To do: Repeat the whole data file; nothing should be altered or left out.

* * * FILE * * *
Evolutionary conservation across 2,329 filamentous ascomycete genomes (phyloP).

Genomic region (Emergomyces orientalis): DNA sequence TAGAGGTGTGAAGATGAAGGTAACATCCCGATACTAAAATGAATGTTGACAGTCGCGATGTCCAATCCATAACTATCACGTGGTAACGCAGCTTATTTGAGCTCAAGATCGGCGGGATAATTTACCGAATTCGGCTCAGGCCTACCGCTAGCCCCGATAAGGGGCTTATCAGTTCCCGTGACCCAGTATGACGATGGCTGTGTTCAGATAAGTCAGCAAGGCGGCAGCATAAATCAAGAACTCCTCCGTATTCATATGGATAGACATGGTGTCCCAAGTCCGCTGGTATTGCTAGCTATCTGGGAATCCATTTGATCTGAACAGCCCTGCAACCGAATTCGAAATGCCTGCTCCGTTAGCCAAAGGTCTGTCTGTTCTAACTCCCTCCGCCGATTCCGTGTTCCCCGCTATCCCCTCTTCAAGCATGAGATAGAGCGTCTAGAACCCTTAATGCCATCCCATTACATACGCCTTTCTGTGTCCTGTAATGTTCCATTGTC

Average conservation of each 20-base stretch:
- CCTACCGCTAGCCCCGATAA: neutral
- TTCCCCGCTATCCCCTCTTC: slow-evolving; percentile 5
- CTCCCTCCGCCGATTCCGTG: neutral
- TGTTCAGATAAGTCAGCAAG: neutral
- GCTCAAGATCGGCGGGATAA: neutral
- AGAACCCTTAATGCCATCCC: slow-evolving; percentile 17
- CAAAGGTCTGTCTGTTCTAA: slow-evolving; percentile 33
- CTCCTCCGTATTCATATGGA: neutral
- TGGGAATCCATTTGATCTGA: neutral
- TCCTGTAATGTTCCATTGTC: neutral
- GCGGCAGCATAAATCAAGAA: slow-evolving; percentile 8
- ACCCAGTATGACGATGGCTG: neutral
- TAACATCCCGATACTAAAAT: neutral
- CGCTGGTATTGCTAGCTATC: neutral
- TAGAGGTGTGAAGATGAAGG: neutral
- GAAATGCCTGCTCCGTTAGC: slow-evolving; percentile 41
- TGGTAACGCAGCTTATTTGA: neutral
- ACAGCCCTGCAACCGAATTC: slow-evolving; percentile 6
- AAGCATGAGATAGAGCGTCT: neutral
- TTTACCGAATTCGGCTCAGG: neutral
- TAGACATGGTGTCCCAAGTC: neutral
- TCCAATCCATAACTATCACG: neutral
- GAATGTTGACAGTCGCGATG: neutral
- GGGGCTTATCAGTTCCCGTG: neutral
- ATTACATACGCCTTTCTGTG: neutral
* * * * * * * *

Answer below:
Evolutionary conservation across 2,329 filamentous ascomycete genomes (phyloP).

Genomic region (Emergomyces orientalis): DNA sequence TAGAGGTGTGAAGATGAAGGTAACATCCCGATACTAAAATGAATGTTGACAGTCGCGATGTCCAATCCATAACTATCACGTGGTAACGCAGCTTATTTGAGCTCAAGATCGGCGGGATAATTTACCGAATTCGGCTCAGGCCTACCGCTAGCCCCGATAAGGGGCTTATCAGTTCCCGTGACCCAGTATGACGATGGCTGTGTTCAGATAAGTCAGCAAGGCGGCAGCATAAATCAAGAACTCCTCCGTATTCATATGGATAGACATGGTGTCCCAAGTCCGCTGGTATTGCTAGCTATCTGGGAATCCATTTGATCTGAACAGCCCTGCAACCGAATTCGAAATGCCTGCTCCGTTAGCCAAAGGTCTGTCTGTTCTAACTCCCTCCGCCGATTCCGTGTTCCCCGCTATCCCCTCTTCAAGCATGAGATAGAGCGTCTAGAACCCTTAATGCCATCCCATTACATACGCCTTTCTGTGTCCTGTAATGTTCCATTGTC

Average conservation of each 20-base stretch:
- CCTACCGCTAGCCCCGATAA: neutral
- TTCCCCGCTATCCCCTCTTC: slow-evolving; percentile 5
- CTCCCTCCGCCGATTCCGTG: neutral
- TGTTCAGATAAGTCAGCAAG: neutral
- GCTCAAGATCGGCGGGATAA: neutral
- AGAACCCTTAATGCCATCCC: slow-evolving; percentile 17
- CAAAGGTCTGTCTGTTCTAA: slow-evolving; percentile 33
- CTCCTCCGTATTCATATGGA: neutral
- TGGGAATCCATTTGATCTGA: neutral
- TCCTGTAATGTTCCATTGTC: neutral
- GCGGCAGCATAAATCAAGAA: slow-evolving; percentile 8
- ACCCAGTATGACGATGGCTG: neutral
- TAACATCCCGATACTAAAAT: neutral
- CGCTGGTATTGCTAGCTATC: neutral
- TAGAGGTGTGAAGATGAAGG: neutral
- GAAATGCCTGCTCCGTTAGC: slow-evolving; percentile 41
- TGGTAACGCAGCTTATTTGA: neutral
- ACAGCCCTGCAACCGAATTC: slow-evolving; percentile 6
- AAGCATGAGATAGAGCGTCT: neutral
- TTTACCGAATTCGGCTCAGG: neutral
- TAGACATGGTGTCCCAAGTC: neutral
- TCCAATCCATAACTATCACG: neutral
- GAATGTTGACAGTCGCGATG: neutral
- GGGGCTTATCAGTTCCCGTG: neutral
- ATTACATACGCCTTTCTGTG: neutral